Fanny Lam Christie is a visual artist and sculptor born in Hong Kong and based in Perthshire since 1998. She graduated from Edinburgh College of Art in sculpture in 2004.
Christie has established her practice through exhibitions, public art and site-specific installations. She works in bronze while she uses a wide range of materials for installations. She casts and finishes the majority of her bronze work herself in an artist foundry. Her recent work involves combining glass and wood to form new expression, developing her own technique in fusing molten glass with bronze.
Christie's studio is located within a woodland, where she was inspired to initiate the Heartwood sculpture events in 2008 and continues to make and show site-specific work with the Heartwood Artists. Five woodland trails were held in Perthshire and three Heartwood exhibitions were held in Fife, Stirling and Edinburgh. Her work is a process of understanding the context and ecology of place.
Christie's work explores our relationship with nature. Her artworks express the emotional response to ecological and sustainability concerns of the natural world. Earlier work has explored the adverse force of nature such as the effect of flooding, storms and unstable seasonal cycles. Her sculpture Storm 2006 received the N. S. MacFarlane Charitable Trust Award, Royal Scottish Academy, Edinburgh.
In her public art practice, Christie won the Grassroots Public Art Commission in West Lothian in 2010 to regenerate a community space. She transformed a neglected backyard into a creative green space featuring three sculptures to reflect the distinctive local heritage of Armadale. She won the Blairgowrie Community Campus Public Art Commission in 2012. She created two large artworks for the campus, one of which involved participation by over 400 pupils, parents and staff of two schools.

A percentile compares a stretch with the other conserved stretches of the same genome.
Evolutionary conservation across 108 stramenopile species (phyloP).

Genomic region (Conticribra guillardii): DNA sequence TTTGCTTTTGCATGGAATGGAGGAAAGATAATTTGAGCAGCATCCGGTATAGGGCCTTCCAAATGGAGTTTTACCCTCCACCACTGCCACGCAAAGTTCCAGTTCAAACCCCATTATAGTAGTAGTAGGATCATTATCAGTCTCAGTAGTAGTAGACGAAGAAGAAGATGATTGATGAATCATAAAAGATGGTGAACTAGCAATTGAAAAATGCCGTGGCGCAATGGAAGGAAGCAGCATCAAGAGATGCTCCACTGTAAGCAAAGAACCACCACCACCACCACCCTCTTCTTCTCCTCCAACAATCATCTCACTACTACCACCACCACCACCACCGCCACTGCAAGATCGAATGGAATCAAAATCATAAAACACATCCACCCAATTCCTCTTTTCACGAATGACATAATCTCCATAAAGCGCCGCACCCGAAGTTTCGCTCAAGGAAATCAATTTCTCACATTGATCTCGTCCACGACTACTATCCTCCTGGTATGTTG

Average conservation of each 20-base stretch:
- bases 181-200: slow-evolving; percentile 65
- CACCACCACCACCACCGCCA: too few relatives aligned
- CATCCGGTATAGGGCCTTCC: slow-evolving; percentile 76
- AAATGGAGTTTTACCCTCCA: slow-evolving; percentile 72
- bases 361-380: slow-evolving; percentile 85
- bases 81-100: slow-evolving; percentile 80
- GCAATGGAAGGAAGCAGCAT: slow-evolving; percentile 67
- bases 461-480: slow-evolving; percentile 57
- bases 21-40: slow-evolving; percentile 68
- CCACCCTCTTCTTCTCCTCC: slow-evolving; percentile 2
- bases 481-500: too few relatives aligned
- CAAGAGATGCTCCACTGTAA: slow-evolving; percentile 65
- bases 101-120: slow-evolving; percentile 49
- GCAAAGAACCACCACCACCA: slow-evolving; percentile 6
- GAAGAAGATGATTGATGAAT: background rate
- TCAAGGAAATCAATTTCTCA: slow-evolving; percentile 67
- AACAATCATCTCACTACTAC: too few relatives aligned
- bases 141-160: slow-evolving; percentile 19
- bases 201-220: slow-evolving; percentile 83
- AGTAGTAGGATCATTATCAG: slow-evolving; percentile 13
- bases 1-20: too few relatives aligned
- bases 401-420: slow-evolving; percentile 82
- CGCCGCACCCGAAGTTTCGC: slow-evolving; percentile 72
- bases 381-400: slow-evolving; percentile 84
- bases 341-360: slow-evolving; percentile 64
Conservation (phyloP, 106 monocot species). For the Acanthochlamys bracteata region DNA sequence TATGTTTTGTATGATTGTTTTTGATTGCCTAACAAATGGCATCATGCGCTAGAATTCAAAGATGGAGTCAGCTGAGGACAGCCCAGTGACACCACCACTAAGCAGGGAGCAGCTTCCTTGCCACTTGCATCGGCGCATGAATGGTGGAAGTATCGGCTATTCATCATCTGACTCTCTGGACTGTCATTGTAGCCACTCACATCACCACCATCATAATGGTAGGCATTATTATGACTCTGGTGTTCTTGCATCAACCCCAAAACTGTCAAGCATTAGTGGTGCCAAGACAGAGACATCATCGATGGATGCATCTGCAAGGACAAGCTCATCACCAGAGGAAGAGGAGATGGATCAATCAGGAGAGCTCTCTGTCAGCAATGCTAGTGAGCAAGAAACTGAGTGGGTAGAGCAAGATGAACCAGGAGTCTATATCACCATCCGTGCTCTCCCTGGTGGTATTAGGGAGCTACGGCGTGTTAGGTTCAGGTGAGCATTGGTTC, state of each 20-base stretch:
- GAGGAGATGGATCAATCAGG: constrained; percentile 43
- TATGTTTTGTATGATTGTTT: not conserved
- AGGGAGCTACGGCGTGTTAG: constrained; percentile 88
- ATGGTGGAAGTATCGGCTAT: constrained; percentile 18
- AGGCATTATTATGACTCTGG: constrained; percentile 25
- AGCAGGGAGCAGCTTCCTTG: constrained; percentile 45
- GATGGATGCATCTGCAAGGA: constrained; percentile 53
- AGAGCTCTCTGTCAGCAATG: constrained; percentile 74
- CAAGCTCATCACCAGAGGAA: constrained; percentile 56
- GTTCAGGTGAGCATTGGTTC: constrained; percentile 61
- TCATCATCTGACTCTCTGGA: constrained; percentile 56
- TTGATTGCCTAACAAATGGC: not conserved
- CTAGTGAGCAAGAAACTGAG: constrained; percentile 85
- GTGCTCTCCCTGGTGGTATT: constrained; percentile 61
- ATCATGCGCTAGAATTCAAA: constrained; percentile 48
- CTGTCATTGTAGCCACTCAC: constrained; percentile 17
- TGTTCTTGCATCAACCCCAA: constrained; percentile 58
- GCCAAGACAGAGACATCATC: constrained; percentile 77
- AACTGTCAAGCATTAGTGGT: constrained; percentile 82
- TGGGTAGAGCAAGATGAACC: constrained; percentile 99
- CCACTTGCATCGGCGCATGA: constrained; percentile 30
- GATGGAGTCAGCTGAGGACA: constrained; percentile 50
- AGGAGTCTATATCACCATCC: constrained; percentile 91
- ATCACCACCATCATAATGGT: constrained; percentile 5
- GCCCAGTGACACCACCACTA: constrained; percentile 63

In 2014, Christie was commissioned to create Endangered Species by the Perth Museum and Art Gallery for the Creative Scotland Place Partnership Award, which included mentoring two art students in bronze casting.
Christie was appointed artist-in-resident for a year-long research project at the Institute of Aquaculture, University of Stirling in 2014/2015. Her ‘Aquacultural Encounters’ exhibition in 2015 at University of Stirling received Creative Scotland Open Project Award.
`Salmon Sculptures Inspired by Research: Building on this idea of creating a synergy, she has combined two very different sculptural materials, bogwood and bronze to create sculptural forms’ – Perthshire Advertiser, 11 Dec 2015
`New Public Art Unveiled at Blairgowrie Community Campus: Head teacher of St Stephen’s Primary School, Elizabeth Douglas, welcomed members of the community for the unveiling and said, "A community arts project has always been part of the plan for the development of the campus and we are absolutely delighted Fanny has created such a fantastic piece of work. We would like to thank her for all the hard work, commitment, drive and dedication she has shown this project.” ’ – Blairgowrie Advertiser, 15 Nov 2012
‘Gallery to Show Off Work by Award-winning Artist: Mrs Christie based her work on concerns over global warming and climate change. She hopes that through her artwork, she can encourage observers to be more concerned about environmental issues’ – The Press and Journal, 14 Sept 2007
‘Artist Shapes up with Award for Sculpture: Fanny Lam Christie from Hong Kong, a graduate of Edinburgh College of Art, won the NS Macfarlane Charitable Trust award for Storm, a bronze cast of an uprooted tree made from old industrial metal’ – The Scotsman, 28 Apr 2006
‘The artist believes industrial progress and city life have alienated us from nature, and her work encourage viewers to think about re-establishing a connection and respect for nature’ – Musselburgh News, 25 Aug 2006
`A calming solo exhibition by well-known international artist Fanny Lam Christie launches the Eskmills office complex’s new art gallery space` – East Lothian Courier, 25 Aug 2006